If you've never experienced this cool festival, which takes place in the West Loop (area of 650 W. Madison, 60661), you need to drop whatever plans you have and check it out. The Old St. Pat's World's Largest Block Party is a great place to chill out, people watch, and check out a number of cool local and national bands. This year's list of bands includes Barenaked Ladies (Friday night) and Spoon (Saturday night).
5:30 p.m.: Jeffrey David
6:30 p.m.: Angel Taylor
7:40 p.m.: Kris Allen
8:50 p.m.: Barenaked Ladies
5:30 p.m.: Out for Hours
7:20 p.m.: Spazmatics
5:30 p.m.: Adam Fitz
6:20 p.m.: Chris Mills
7:30 p.m.: White Rabbits
9 p.m.: Spoon
5:30 p.m.: InRoads
7:20 p.m. Live Band Karaoke
Thursday, July 1, 2010
Unless you've been living under a rock, you're no doubt aware that this weekend will see Taste Of Chicago swing into full motion. The legendary festival got underway last week, but this weekend promises a wide array of live music on three different stages. The festival will, of course, culminate with an orchestral fireworks display on July 4th that you don't want to miss.
Here is this weekend's Taste Of Chicago live music schedule:
Petrillo Music Shell
Friday, July 2
5:30 p.m.: Rob Thomas
Saturday, July 3
3 p.m.: Steve Miller Band
Sunday, July 4
Robert Randolph and The Family Band
12 p.m.: Carney
Friday, July 2
11 a.m.: Women's Acoustic Ensemble
12 p.m.: Soul Ensemble
1:20 p.m.: 70's Ensemble
2:40 p.m.: Tribute to Old Crow Medicine Show, Jonas Friddle
4 p.m.: Tribute to Dylan Ensemble, Jimmy Tomasello
5:20 p.m.: Women's Rock Ensemble
6:40 p.m.: Tribute to The Beatles Ensemble, Steve Leavitt
Saturday, July 3
12 p.m.: JC Brooks and The Uptown Sound
4 p.m.: The Heavy
Sunday, July 4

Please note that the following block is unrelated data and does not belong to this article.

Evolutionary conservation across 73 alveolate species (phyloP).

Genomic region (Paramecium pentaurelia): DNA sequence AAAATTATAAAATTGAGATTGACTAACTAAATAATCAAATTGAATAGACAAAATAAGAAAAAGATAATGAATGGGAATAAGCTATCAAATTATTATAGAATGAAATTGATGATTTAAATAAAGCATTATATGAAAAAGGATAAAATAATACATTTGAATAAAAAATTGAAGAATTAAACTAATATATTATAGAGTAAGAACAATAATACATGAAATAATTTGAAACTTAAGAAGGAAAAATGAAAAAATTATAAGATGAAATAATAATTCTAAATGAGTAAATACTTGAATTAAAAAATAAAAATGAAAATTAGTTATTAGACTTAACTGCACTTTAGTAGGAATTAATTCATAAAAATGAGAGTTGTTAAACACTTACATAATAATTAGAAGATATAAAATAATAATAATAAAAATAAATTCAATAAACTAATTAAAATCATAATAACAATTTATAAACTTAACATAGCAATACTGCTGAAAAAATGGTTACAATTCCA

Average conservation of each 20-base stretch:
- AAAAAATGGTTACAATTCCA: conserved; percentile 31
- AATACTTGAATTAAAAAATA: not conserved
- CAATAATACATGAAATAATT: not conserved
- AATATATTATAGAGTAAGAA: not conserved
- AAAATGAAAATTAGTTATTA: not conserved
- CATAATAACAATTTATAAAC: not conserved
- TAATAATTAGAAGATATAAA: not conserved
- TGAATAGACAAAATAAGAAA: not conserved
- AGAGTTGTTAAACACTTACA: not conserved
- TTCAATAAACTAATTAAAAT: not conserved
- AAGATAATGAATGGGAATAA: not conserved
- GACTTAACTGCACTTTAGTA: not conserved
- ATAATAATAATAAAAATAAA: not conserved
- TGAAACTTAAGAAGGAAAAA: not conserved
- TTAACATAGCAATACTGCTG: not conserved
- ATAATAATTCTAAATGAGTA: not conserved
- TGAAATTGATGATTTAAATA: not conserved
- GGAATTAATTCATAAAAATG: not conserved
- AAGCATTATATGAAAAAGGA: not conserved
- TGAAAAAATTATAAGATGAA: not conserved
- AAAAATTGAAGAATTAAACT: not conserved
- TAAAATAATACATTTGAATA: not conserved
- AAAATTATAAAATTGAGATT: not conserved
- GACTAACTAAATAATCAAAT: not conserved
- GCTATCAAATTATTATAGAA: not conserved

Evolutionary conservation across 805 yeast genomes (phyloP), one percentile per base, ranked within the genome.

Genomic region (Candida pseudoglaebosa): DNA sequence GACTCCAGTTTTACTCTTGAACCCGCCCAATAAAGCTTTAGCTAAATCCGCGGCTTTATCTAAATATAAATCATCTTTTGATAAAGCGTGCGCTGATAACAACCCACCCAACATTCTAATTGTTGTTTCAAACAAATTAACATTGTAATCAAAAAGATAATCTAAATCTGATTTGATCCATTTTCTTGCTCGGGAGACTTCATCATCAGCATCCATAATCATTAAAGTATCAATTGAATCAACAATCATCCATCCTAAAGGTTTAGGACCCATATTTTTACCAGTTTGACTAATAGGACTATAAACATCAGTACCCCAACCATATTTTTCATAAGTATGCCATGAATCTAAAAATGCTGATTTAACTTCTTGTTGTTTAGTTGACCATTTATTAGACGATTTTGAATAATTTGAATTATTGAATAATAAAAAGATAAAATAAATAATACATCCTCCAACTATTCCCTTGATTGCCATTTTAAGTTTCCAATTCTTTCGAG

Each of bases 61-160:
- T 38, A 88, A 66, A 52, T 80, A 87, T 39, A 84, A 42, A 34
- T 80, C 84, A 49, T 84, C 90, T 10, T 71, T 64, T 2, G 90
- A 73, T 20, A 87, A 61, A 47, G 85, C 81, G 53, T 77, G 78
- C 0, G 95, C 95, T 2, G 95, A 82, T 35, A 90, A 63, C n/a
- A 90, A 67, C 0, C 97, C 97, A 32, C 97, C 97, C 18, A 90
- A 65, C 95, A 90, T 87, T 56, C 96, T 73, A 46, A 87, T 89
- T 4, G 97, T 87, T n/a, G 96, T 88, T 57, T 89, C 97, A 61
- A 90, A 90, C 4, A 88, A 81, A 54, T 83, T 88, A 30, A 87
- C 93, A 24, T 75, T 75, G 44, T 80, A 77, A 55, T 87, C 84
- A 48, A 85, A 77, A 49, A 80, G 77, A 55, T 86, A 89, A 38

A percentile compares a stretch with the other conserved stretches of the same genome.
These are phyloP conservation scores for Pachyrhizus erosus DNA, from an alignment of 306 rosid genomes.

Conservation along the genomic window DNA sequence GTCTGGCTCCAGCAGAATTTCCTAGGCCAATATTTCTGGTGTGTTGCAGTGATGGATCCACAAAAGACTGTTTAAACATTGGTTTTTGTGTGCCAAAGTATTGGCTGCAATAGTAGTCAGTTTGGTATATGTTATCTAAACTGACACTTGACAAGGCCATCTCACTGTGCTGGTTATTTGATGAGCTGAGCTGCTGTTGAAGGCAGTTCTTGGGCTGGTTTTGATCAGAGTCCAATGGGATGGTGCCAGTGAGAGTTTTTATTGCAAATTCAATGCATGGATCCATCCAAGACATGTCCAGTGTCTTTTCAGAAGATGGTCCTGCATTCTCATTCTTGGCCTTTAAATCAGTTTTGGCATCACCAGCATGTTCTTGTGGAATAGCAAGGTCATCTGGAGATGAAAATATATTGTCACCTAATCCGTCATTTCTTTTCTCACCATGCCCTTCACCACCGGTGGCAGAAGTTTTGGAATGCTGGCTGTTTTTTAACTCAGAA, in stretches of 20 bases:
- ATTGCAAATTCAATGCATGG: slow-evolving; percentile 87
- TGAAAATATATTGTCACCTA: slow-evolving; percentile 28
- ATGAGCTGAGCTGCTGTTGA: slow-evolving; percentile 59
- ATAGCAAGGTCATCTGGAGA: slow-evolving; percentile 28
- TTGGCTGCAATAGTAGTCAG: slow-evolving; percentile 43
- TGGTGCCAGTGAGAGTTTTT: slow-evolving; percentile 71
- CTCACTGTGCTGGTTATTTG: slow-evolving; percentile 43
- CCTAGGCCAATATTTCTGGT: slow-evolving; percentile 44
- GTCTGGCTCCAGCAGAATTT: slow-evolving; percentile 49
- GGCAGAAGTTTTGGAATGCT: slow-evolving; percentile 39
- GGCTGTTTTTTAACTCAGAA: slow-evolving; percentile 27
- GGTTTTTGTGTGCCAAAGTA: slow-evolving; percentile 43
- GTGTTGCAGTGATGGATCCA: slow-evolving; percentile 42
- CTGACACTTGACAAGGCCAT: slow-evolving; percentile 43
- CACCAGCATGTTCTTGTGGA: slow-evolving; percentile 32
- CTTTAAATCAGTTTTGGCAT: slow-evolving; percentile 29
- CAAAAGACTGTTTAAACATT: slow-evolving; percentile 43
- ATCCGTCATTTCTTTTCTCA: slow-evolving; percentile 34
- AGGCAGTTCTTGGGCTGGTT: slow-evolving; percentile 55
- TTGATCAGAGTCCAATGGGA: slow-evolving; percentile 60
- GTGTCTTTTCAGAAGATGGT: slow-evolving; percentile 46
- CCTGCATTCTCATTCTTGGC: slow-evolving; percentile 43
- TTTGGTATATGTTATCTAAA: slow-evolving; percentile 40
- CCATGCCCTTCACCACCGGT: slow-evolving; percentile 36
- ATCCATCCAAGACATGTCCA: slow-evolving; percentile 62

12 p.m.: Brian Lavender and Whiskey Bent
1:20 p.m.: Ragtop Rodeo
2:40 p.m.: Katie Quick
4 p.m.: Jason and The Haymakers
Best Buy Stage
Friday, July 2
11 a.m.: Model Stranger
12:30 p.m.: Thomas Nicholas Band
2 p.m.: Steez
3:30 p.m.: Carlos Ramos Band
5 p.m.: Noah Wotherspoon
Saturday, July 3
11 a.m.: Amina Bennett
12:30 p.m.: Madman Band
2 p.m.: Jeannie Tanner Quartet
5 p.m.: Low Of The Low
Sunday, July 4
11 a.m.: Dawn O'Keefe Williams
12:30 p.m.: 1969
3:30 p.m.: Shelley Miller
5 p.m.: Brinn Black
Anyone who thinks being in a band is all glamor and glitz has never actually been in a band. The truth of the matter is that the life of a musician is actually kinda stressful at times. Chicago being what it is, most of us have heard of at least one instance of a musician being mugged at gunpoint, or having their gear stolen, or discovering that their car has been broken into or vandalized because they just happened to rehearse...at night...in one of Chicago's less desirable neighborhoods.
Since we have opened our doors at Knox Avenue, we have seen a great number of bands literally flee their present rehearsal space for the much safer, and friendlier confines of Knox Avenue. Located on the Northwest side, we must admit that a few current clients expressed some initial concern, but they soon found that the area surrounding Knox is actually a neighborhood on-the-rise. First impressions of the area will reveal a plethora of ma-and-pa storefronts, low-key bars and restaurants, and a tiny sliver of industrial property (where Knox Avenue is located, as a matter of fact) sandwiched between upscale North West side neighborhoods full of trendy condos and larger estates.
In other words, rehearsing at Knox Avenue will mean no longer having to trudge into the ghetto just to rock out with your cock out (of course, what you do on your own time is your business).
As if that weren't enough, did I mention that Knox Avenue has a plentiful supply of that rare commodity we Chicagoans call "A/C". Other rehearsal facilities say they have it, but a $10 box fan with a decade's worth of grungy black dust stuck to it is NOT actually air-conditioning.
If they DO actually have air-conditioning, many times, they refuse to run it, or it is in such a state of disrepair that when it is on, you'd be hard-pressed to tell the difference.
Our A/C system, like the entire facility itself is BRAND-NEW as of this spring. That's right. If Knox Avenue were a car, it would still have that spiffy "new car smell" to it as opposed to the "the stench of a thousand sweaty jam bands" smell that most other facilities have.
As if that weren't enough, both Knox Avenue and Superior St. are going green this summer. with recycling areas located conveniently throughout both facilities. We are also installing some nifty hand sanitizers in the bathrooms for your convenience.
While we at Knox Avenue strive to do the big things right, we also recognize that it's the little things that count just as much sometimes. With that in mind, we are constantly working to make your experience at Knox Avenue (and Superior St.) the best that it can possibly be.